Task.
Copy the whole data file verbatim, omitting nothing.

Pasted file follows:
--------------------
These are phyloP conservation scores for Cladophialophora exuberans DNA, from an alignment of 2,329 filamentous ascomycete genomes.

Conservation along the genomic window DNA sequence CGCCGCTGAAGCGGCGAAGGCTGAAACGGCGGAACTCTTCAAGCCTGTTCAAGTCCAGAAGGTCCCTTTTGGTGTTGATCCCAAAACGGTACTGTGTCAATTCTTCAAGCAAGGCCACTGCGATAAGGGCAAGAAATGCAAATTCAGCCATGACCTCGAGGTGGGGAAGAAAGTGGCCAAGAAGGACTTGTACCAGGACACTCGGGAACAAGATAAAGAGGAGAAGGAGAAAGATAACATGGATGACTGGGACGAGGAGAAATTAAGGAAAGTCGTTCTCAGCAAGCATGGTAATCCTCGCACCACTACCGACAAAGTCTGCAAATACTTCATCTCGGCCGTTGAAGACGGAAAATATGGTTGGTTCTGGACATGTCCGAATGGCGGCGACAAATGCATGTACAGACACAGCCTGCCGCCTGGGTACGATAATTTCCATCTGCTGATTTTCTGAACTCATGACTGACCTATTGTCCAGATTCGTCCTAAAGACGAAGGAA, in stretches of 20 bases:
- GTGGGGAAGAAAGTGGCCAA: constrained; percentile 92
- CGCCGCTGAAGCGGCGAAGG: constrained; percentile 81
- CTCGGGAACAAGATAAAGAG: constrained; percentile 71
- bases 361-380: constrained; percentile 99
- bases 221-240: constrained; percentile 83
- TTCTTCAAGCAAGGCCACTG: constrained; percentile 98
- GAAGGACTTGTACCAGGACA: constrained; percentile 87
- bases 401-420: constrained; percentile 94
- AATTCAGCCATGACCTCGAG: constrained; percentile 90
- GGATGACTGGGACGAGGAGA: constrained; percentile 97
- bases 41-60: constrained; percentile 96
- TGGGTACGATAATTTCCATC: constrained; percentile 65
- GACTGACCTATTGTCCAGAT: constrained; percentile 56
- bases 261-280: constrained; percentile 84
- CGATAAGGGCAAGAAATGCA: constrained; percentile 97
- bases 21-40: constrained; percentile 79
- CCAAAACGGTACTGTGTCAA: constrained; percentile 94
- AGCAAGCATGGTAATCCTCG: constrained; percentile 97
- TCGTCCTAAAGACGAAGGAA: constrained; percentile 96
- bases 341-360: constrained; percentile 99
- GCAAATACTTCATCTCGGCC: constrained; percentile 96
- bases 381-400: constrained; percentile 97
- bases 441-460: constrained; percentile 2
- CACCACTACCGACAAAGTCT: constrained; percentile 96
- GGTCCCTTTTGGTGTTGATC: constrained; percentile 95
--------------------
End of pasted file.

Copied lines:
These are phyloP conservation scores for Cladophialophora exuberans DNA, from an alignment of 2,329 filamentous ascomycete genomes.

Conservation along the genomic window DNA sequence CGCCGCTGAAGCGGCGAAGGCTGAAACGGCGGAACTCTTCAAGCCTGTTCAAGTCCAGAAGGTCCCTTTTGGTGTTGATCCCAAAACGGTACTGTGTCAATTCTTCAAGCAAGGCCACTGCGATAAGGGCAAGAAATGCAAATTCAGCCATGACCTCGAGGTGGGGAAGAAAGTGGCCAAGAAGGACTTGTACCAGGACACTCGGGAACAAGATAAAGAGGAGAAGGAGAAAGATAACATGGATGACTGGGACGAGGAGAAATTAAGGAAAGTCGTTCTCAGCAAGCATGGTAATCCTCGCACCACTACCGACAAAGTCTGCAAATACTTCATCTCGGCCGTTGAAGACGGAAAATATGGTTGGTTCTGGACATGTCCGAATGGCGGCGACAAATGCATGTACAGACACAGCCTGCCGCCTGGGTACGATAATTTCCATCTGCTGATTTTCTGAACTCATGACTGACCTATTGTCCAGATTCGTCCTAAAGACGAAGGAA, in stretches of 20 bases:
- GTGGGGAAGAAAGTGGCCAA: constrained; percentile 92
- CGCCGCTGAAGCGGCGAAGG: constrained; percentile 81
- CTCGGGAACAAGATAAAGAG: constrained; percentile 71
- bases 361-380: constrained; percentile 99
- bases 221-240: constrained; percentile 83
- TTCTTCAAGCAAGGCCACTG: constrained; percentile 98
- GAAGGACTTGTACCAGGACA: constrained; percentile 87
- bases 401-420: constrained; percentile 94
- AATTCAGCCATGACCTCGAG: constrained; percentile 90
- GGATGACTGGGACGAGGAGA: constrained; percentile 97
- bases 41-60: constrained; percentile 96
- TGGGTACGATAATTTCCATC: constrained; percentile 65
- GACTGACCTATTGTCCAGAT: constrained; percentile 56
- bases 261-280: constrained; percentile 84
- CGATAAGGGCAAGAAATGCA: constrained; percentile 97
- bases 21-40: constrained; percentile 79
- CCAAAACGGTACTGTGTCAA: constrained; percentile 94
- AGCAAGCATGGTAATCCTCG: constrained; percentile 97
- TCGTCCTAAAGACGAAGGAA: constrained; percentile 96
- bases 341-360: constrained; percentile 99
- GCAAATACTTCATCTCGGCC: constrained; percentile 96
- bases 381-400: constrained; percentile 97
- bases 441-460: constrained; percentile 2
- CACCACTACCGACAAAGTCT: constrained; percentile 96
- GGTCCCTTTTGGTGTTGATC: constrained; percentile 95